Spectral-distortion measures

Before the calculation of the spectral distortion between the finger pulse waves of the care-giver and each of the participants, which indicates the degree of matching between the pair of people during the cognitive-function stimulating therapy, the pre-processing of the PPG signals were carried out to remove the trend (baseline shift resulting from sensor drift) to represent the true amplitude of the pulse waves by fitting a low order polynomial (degree 6 was used in this study) to the signal for detrending (by subtracting the value of the polynomial from the signal), and smoothed by using the Savitzky-Golay filter [25].

Spectral distortion measures are designed to compute the dissimilarity or distance between two (power) spectra [26] (the power spectrum of a signal describes how the variance of the data is distributed over the frequency components into which the signal may be decomposed, and the most common way of generating a power spectrum is by using a discrete Fourier transform) of the two feature vectors, originally developed for comparison of speech patterns [27]. Three methods of spectral-distortion measures were used in this study, based on their popular applications in signal processing: Itakura distortion (ID), log spectral distortion (LSD), and weighted cepstral distortion (WCD) [27]. Unlike the Itakura distortion, both log spectral distortion (distance) and weighted cepstral distortion (distance) are symmetric.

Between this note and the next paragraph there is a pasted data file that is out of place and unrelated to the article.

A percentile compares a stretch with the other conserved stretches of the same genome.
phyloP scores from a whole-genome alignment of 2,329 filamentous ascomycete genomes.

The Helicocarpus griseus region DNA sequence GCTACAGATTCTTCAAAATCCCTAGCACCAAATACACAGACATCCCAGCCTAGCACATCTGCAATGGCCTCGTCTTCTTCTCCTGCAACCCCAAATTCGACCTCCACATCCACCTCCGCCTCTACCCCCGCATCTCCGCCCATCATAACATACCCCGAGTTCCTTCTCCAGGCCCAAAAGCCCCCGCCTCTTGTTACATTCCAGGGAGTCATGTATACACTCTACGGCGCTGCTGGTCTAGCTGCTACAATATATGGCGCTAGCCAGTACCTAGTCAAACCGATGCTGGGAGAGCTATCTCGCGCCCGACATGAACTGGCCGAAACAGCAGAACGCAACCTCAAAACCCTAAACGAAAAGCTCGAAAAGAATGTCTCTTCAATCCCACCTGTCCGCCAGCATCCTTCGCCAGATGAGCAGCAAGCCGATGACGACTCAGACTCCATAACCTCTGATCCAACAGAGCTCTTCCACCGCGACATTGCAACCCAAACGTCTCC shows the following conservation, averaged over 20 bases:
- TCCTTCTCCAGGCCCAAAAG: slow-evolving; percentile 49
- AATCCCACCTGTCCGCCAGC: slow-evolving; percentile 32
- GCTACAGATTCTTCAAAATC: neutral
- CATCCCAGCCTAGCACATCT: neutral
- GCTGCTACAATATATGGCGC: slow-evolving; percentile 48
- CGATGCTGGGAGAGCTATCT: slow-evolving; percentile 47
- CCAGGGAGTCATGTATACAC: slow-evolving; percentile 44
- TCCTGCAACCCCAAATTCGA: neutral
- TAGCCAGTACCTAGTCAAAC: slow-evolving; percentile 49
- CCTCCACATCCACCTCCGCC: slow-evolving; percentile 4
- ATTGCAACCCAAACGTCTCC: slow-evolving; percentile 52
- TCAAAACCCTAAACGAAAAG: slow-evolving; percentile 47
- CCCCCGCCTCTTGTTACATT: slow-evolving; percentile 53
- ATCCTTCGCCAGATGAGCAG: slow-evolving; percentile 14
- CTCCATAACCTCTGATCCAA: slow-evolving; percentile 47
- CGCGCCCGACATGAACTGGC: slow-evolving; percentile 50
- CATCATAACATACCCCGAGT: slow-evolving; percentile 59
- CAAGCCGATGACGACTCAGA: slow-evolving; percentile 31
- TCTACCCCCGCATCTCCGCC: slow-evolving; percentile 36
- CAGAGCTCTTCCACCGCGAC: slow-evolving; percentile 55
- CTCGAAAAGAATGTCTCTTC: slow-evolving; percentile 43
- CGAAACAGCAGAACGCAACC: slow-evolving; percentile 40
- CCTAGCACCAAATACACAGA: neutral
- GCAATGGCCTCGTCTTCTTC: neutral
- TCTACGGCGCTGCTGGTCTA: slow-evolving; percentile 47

Consider two signals S and S′, and their two spectral representations S(ω) and S′(ω), respectively, where ω is normalized frequency ranging from −π to π.

The Itakura-Saito distortion (ISD) between S and S′ is defined as [28] (1) where (2) where σ and ai, i = 1, …, p, are the gain and ith linear-predictive-coding coefficients of the pth-order LPC model [27], respectively (in digital signal processing, linear prediction is often called linear predictive coding (LPC) that estimates future values of a discrete-time signal as a linear function of previous samples, used for representing the spectral envelope of a digital signal in a compressed form). (3) (4) where σ2A(ω)2 and σ2A(ω)2 are two LPC spectra of two given autoregressive models of S(ω) and S′(ω), respectively.

The distortion defined in Eq. (4) is known as the Itakura distortion. It is also known as the log-likelihood ratio distortion or the gained-optimized Itakura-Saito distortion that can be derived as follows [29, 30]: (5) where σ2 is the prediction error of S′ produced by the linear predictive coding (LPC) [27], a is the vector of LPC coefficients of S, R′ the LPC autocorrelation matrix of S′. It is shown that ID(S, S′) ≠ ID(S′, S), hence to make the measure symmetrical, a natural expression of its symmetrized version, denoted as IDs(S, S′), is (6)